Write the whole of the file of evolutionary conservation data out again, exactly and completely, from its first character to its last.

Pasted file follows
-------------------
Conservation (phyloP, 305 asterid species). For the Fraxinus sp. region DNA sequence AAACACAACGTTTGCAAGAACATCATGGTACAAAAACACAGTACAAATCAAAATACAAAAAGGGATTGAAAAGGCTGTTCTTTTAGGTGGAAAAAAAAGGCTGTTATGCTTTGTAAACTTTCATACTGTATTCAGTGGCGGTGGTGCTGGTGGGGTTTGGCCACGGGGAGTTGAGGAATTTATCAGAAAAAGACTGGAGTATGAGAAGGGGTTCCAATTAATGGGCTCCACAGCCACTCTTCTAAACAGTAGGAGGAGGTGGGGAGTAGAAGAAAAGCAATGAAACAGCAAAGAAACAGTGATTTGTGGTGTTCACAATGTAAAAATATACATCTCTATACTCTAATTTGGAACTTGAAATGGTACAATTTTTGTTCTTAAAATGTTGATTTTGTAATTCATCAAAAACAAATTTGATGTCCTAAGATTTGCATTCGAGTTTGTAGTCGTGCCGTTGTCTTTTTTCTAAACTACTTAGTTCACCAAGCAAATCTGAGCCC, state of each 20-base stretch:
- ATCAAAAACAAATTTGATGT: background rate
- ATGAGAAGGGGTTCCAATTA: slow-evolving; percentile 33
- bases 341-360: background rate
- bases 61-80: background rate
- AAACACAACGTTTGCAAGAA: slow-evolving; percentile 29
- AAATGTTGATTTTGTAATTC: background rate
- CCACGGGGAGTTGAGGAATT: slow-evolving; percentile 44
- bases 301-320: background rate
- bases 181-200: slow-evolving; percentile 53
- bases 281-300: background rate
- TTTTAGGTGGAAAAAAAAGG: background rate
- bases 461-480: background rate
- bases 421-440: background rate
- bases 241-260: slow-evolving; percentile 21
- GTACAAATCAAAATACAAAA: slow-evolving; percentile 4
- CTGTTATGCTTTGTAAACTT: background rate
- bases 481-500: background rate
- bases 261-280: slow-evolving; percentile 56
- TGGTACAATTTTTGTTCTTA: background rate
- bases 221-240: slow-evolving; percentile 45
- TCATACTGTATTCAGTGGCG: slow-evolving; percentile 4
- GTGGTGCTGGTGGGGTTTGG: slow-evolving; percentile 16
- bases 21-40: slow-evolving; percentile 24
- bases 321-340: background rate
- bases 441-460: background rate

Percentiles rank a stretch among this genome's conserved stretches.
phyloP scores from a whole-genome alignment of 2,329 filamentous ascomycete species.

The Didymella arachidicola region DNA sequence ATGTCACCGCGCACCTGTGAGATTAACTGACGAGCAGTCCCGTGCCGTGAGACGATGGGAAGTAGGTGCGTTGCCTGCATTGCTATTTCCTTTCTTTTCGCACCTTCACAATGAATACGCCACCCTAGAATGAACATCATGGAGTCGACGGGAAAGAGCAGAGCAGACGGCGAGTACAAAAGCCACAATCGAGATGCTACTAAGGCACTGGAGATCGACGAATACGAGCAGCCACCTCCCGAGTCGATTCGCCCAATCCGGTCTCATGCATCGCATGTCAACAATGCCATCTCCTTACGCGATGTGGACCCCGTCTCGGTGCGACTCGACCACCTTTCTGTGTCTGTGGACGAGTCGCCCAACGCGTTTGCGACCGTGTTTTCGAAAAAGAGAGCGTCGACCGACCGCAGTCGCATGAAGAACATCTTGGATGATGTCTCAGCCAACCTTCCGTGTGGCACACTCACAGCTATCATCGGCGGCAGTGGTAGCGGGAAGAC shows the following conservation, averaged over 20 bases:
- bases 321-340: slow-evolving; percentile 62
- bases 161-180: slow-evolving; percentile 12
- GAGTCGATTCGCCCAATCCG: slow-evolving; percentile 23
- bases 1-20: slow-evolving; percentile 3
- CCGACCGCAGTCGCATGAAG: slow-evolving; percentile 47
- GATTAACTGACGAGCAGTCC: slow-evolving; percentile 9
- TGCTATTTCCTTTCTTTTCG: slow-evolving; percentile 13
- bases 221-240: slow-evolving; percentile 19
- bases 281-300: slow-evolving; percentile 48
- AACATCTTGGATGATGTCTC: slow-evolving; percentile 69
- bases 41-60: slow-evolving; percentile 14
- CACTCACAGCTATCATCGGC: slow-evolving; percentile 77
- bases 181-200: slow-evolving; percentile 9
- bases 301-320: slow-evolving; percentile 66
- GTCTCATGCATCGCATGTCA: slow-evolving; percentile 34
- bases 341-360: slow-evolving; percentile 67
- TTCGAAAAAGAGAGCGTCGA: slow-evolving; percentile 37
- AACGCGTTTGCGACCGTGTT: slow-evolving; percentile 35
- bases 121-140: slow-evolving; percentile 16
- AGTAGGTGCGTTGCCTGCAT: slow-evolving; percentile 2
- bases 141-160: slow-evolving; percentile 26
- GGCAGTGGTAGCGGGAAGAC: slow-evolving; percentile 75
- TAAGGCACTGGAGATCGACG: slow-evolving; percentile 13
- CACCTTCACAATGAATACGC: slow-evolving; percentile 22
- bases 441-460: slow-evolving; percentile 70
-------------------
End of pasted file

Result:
Conservation (phyloP, 305 asterid species). For the Fraxinus sp. region DNA sequence AAACACAACGTTTGCAAGAACATCATGGTACAAAAACACAGTACAAATCAAAATACAAAAAGGGATTGAAAAGGCTGTTCTTTTAGGTGGAAAAAAAAGGCTGTTATGCTTTGTAAACTTTCATACTGTATTCAGTGGCGGTGGTGCTGGTGGGGTTTGGCCACGGGGAGTTGAGGAATTTATCAGAAAAAGACTGGAGTATGAGAAGGGGTTCCAATTAATGGGCTCCACAGCCACTCTTCTAAACAGTAGGAGGAGGTGGGGAGTAGAAGAAAAGCAATGAAACAGCAAAGAAACAGTGATTTGTGGTGTTCACAATGTAAAAATATACATCTCTATACTCTAATTTGGAACTTGAAATGGTACAATTTTTGTTCTTAAAATGTTGATTTTGTAATTCATCAAAAACAAATTTGATGTCCTAAGATTTGCATTCGAGTTTGTAGTCGTGCCGTTGTCTTTTTTCTAAACTACTTAGTTCACCAAGCAAATCTGAGCCC, state of each 20-base stretch:
- ATCAAAAACAAATTTGATGT: background rate
- ATGAGAAGGGGTTCCAATTA: slow-evolving; percentile 33
- bases 341-360: background rate
- bases 61-80: background rate
- AAACACAACGTTTGCAAGAA: slow-evolving; percentile 29
- AAATGTTGATTTTGTAATTC: background rate
- CCACGGGGAGTTGAGGAATT: slow-evolving; percentile 44
- bases 301-320: background rate
- bases 181-200: slow-evolving; percentile 53
- bases 281-300: background rate
- TTTTAGGTGGAAAAAAAAGG: background rate
- bases 461-480: background rate
- bases 421-440: background rate
- bases 241-260: slow-evolving; percentile 21
- GTACAAATCAAAATACAAAA: slow-evolving; percentile 4
- CTGTTATGCTTTGTAAACTT: background rate
- bases 481-500: background rate
- bases 261-280: slow-evolving; percentile 56
- TGGTACAATTTTTGTTCTTA: background rate
- bases 221-240: slow-evolving; percentile 45
- TCATACTGTATTCAGTGGCG: slow-evolving; percentile 4
- GTGGTGCTGGTGGGGTTTGG: slow-evolving; percentile 16
- bases 21-40: slow-evolving; percentile 24
- bases 321-340: background rate
- bases 441-460: background rate

Percentiles rank a stretch among this genome's conserved stretches.
phyloP scores from a whole-genome alignment of 2,329 filamentous ascomycete species.

The Didymella arachidicola region DNA sequence ATGTCACCGCGCACCTGTGAGATTAACTGACGAGCAGTCCCGTGCCGTGAGACGATGGGAAGTAGGTGCGTTGCCTGCATTGCTATTTCCTTTCTTTTCGCACCTTCACAATGAATACGCCACCCTAGAATGAACATCATGGAGTCGACGGGAAAGAGCAGAGCAGACGGCGAGTACAAAAGCCACAATCGAGATGCTACTAAGGCACTGGAGATCGACGAATACGAGCAGCCACCTCCCGAGTCGATTCGCCCAATCCGGTCTCATGCATCGCATGTCAACAATGCCATCTCCTTACGCGATGTGGACCCCGTCTCGGTGCGACTCGACCACCTTTCTGTGTCTGTGGACGAGTCGCCCAACGCGTTTGCGACCGTGTTTTCGAAAAAGAGAGCGTCGACCGACCGCAGTCGCATGAAGAACATCTTGGATGATGTCTCAGCCAACCTTCCGTGTGGCACACTCACAGCTATCATCGGCGGCAGTGGTAGCGGGAAGAC shows the following conservation, averaged over 20 bases:
- bases 321-340: slow-evolving; percentile 62
- bases 161-180: slow-evolving; percentile 12
- GAGTCGATTCGCCCAATCCG: slow-evolving; percentile 23
- bases 1-20: slow-evolving; percentile 3
- CCGACCGCAGTCGCATGAAG: slow-evolving; percentile 47
- GATTAACTGACGAGCAGTCC: slow-evolving; percentile 9
- TGCTATTTCCTTTCTTTTCG: slow-evolving; percentile 13
- bases 221-240: slow-evolving; percentile 19
- bases 281-300: slow-evolving; percentile 48
- AACATCTTGGATGATGTCTC: slow-evolving; percentile 69
- bases 41-60: slow-evolving; percentile 14
- CACTCACAGCTATCATCGGC: slow-evolving; percentile 77
- bases 181-200: slow-evolving; percentile 9
- bases 301-320: slow-evolving; percentile 66
- GTCTCATGCATCGCATGTCA: slow-evolving; percentile 34
- bases 341-360: slow-evolving; percentile 67
- TTCGAAAAAGAGAGCGTCGA: slow-evolving; percentile 37
- AACGCGTTTGCGACCGTGTT: slow-evolving; percentile 35
- bases 121-140: slow-evolving; percentile 16
- AGTAGGTGCGTTGCCTGCAT: slow-evolving; percentile 2
- bases 141-160: slow-evolving; percentile 26
- GGCAGTGGTAGCGGGAAGAC: slow-evolving; percentile 75
- TAAGGCACTGGAGATCGACG: slow-evolving; percentile 13
- CACCTTCACAATGAATACGC: slow-evolving; percentile 22
- bases 441-460: slow-evolving; percentile 70